GME is pleased to offer collections of avant-garde shorts by filmmakers from France (Christian Lebrat), and for the first time, moving image artists from China (Sandy Ding) and the Netherlands (Studio één).
Sandy Ding is an experimental filmmaker who lives and works in Beijing, China. He graduated from CalArts in 2007 and started teaching in China Central Academy of Fine Arts in 2008. This DVD edition entitled PSYCHOECHO brings together (including the bonus tracks), 7 moving image works that the filmmaker created in the United States, and later China, as well as an original “noise music” piece. This DVD is accompanied by a booklet that provides extensive insight into the artist’s concept of pyscho-active films. As a modern proponent of the postwar American "trance film" he produced psycho-active films with the idea of combining ritual processes in both projection and sound. His work is centered on energy patterns, telling mysteries through abstractions or powerful symbolic elements. He is equally interested in live performance of theater projections, installations and live noise music in order to enlarge the concept of experimental film.
The DVD publication entitled STUDIO EEN: EXPERIMENTAL FILMS FROM THE LOWLANDS includes works of various Dutch artists who had a main role in the early years of Studio één, from 1992 to 1996. The accompanying booklet contains a statement by each of the filmmakers.
At the end of the 1980s, many artistic, avant-garde, underground and counterculture movements seemed to be over. The rise of video and its academic use began to compete with Super8. To work against the decline of the Super 8 format and techniques, Karel Doing and two of his friends (Saskia Fransen and Djana Mileta) from the art school in Arnhem, started to think about creating a new space and promoting the invention of DIY techniques for filming and processing Super8 films.
In this particular context, Studio één was launched. They bought optical printers from a professional laboratory that was set to shut down and started to learn by themselves, out of necessity, how to process film. It wasn't long before Studio één became well known in DIY film circles and began to host various artists who come to meet each other, not only to exchange ideas and work together on the use of Super8 or 16mm, but also to experiment with diverse narrative and sound forms. Some members, Joost Rekveld for example, chose to pursue a career as a musician as well as a filmmaker. After 7 years in Arnhem, Studio één moved to Rotterdam where it continued to thrive. It became a model for many artists in creating their own laboratories, research centers and studios dedicated to experimental cinema.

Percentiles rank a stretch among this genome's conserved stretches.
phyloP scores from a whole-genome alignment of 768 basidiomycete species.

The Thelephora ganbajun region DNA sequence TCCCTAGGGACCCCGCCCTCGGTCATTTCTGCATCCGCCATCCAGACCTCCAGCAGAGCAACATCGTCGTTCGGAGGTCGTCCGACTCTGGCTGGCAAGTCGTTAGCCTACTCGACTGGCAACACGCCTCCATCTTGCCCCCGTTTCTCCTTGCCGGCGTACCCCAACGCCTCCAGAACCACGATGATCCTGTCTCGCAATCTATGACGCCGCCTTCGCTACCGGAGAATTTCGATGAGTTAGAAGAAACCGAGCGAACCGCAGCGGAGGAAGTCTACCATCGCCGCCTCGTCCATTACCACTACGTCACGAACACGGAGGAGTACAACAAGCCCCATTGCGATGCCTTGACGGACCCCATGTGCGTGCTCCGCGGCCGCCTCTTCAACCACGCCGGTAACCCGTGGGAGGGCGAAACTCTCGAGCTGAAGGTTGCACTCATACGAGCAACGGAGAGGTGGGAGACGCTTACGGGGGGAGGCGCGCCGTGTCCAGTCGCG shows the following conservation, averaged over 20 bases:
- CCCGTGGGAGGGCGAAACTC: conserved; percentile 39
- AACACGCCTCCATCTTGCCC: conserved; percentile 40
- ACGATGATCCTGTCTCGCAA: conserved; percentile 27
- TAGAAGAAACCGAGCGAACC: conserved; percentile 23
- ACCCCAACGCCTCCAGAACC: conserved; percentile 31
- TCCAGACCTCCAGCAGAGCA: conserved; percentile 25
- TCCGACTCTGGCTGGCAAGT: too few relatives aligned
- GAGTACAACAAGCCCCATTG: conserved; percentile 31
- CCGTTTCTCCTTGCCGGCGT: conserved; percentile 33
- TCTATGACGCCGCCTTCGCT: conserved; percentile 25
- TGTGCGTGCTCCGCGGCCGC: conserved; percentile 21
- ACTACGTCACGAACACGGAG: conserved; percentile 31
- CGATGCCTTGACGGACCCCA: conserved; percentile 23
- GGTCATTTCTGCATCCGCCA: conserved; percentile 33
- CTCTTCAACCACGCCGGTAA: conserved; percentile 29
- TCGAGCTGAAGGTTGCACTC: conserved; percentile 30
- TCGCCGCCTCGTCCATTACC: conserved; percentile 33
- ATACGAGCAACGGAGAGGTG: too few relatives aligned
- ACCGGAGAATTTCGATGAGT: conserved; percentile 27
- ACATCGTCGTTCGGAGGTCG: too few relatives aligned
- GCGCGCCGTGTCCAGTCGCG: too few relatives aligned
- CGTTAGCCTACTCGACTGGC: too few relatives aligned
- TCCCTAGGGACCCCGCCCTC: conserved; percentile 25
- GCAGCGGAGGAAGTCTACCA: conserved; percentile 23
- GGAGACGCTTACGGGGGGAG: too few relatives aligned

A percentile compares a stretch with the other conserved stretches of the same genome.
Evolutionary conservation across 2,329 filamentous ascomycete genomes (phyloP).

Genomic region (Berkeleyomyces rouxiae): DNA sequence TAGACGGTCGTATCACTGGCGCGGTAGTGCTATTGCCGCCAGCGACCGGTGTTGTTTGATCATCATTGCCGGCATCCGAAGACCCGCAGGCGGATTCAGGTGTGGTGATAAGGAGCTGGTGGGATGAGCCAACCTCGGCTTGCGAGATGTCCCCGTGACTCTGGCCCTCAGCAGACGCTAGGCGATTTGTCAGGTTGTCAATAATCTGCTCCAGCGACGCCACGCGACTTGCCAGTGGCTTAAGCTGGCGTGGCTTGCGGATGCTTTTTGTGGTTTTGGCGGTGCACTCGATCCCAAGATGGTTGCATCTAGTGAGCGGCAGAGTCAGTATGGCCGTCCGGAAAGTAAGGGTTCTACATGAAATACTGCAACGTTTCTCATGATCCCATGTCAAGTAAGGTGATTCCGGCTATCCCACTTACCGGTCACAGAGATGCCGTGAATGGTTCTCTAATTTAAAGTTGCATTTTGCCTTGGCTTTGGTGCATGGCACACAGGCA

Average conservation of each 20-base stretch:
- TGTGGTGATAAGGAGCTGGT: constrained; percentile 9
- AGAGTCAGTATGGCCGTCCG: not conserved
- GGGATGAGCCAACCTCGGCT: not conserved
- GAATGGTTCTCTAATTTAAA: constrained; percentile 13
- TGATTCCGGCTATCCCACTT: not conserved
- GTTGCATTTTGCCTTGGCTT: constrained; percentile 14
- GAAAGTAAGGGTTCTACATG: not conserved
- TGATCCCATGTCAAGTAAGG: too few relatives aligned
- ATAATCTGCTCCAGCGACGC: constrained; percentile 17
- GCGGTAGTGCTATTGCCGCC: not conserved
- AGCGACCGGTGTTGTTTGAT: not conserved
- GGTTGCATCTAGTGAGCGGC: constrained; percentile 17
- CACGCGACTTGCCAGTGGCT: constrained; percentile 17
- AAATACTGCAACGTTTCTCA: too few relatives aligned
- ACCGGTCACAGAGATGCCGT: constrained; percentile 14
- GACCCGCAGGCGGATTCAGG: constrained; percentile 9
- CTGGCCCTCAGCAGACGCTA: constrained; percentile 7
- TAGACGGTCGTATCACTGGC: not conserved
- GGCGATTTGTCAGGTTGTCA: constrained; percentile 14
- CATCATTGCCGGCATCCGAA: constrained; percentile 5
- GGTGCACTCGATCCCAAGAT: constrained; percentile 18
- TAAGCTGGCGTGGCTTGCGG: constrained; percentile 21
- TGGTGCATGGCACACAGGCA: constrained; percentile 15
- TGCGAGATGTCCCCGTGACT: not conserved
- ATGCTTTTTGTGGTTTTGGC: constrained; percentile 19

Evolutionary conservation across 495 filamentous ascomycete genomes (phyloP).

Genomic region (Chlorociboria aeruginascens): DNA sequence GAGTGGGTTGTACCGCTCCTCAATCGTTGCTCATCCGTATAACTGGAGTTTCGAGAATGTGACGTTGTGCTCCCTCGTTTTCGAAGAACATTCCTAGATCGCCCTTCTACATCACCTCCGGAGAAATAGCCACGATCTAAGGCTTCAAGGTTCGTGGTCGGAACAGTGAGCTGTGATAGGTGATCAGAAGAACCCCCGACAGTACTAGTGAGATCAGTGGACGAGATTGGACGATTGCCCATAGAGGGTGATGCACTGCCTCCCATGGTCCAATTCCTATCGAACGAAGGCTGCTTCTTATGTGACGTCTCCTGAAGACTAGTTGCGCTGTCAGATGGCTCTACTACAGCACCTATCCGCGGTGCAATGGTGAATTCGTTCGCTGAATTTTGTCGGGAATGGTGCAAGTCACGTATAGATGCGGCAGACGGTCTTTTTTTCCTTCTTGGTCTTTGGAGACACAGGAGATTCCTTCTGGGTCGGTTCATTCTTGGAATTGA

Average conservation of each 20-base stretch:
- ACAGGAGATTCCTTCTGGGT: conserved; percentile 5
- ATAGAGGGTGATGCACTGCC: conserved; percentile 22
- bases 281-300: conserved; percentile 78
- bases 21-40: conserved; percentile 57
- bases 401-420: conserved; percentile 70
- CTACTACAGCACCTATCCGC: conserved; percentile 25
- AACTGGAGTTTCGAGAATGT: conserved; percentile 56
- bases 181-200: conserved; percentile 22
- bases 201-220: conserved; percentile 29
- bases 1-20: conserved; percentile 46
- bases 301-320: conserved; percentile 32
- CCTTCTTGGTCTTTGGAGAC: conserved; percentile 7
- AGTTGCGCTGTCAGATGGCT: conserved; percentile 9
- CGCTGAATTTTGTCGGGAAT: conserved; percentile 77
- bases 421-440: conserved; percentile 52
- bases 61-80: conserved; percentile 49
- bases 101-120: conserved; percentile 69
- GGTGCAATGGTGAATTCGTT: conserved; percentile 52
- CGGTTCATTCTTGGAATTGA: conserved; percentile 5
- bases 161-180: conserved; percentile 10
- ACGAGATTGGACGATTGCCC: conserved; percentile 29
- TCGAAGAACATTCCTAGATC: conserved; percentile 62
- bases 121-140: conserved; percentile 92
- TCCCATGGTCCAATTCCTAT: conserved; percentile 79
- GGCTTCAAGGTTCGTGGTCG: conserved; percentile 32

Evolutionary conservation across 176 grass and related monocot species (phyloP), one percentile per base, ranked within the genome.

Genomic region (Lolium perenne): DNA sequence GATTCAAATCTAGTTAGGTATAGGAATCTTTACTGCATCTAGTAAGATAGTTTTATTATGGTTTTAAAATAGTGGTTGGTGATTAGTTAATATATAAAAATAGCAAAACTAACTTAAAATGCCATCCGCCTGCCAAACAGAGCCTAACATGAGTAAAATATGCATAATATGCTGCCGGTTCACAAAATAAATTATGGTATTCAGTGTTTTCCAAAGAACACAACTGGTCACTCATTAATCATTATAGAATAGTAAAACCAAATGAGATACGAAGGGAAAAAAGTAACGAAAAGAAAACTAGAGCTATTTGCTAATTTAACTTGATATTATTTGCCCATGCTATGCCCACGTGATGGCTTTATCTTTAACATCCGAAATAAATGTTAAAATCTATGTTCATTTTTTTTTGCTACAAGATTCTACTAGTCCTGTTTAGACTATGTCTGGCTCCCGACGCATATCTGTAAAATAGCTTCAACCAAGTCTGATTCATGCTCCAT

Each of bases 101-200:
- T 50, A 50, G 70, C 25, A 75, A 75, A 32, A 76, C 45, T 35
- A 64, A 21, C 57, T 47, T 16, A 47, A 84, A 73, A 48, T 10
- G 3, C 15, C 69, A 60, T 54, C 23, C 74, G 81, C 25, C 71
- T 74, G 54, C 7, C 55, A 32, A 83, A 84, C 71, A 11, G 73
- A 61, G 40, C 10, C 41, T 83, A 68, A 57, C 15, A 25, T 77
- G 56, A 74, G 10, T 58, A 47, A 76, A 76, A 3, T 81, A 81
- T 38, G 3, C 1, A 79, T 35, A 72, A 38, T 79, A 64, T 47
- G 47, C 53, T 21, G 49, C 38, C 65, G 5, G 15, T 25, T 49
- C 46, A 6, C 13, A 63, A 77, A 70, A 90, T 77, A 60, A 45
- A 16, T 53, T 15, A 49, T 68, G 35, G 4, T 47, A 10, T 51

GME also continues with the release of films by key experimental artists from France. Christian Lebrat, born in 1952 in Paris, is an internationally acclaimed artist with a career spanning four decades. He is a filmmaker, video artist, performance artist and photographer, as well as a publisher, curator and writer. In 1985 he founded Paris Expérimental, a publishing company entirely devoted to publishing theoretical and historical texts on avant-garde and experimental cinema.
This DVD edition entitled VIBRATIONS, brings together 9 key moving image works created by the filmmaker over a ten-year period (1976-1985). Each film focus on an aspect of his experimentation with the use of color in cinema. The publication is accompanied by a 39-page booklet that includes an artist’s statement; an interview with the filmmaker by Vincent Deville & Émeric de Lastens, in which Lebrat provides detailed explanations about his strategy in creating each film; and a filmography.
According to the filmmaker, “My interest in color perhaps started with an exhibition that I saw. I had always been very interested in painting. One of the greatest emotions I’ve ever felt was in 1972, when I saw the Mark Rothko retrospective at the Grand Palais. That day – I still remember – I spent two hours in a single room of the exhibition, where there were four immense paintings that overwhelmed me with color; I was completely dumbstruck – transformed, even – by the contact I had with these works. It was then that I discovered the power of color.”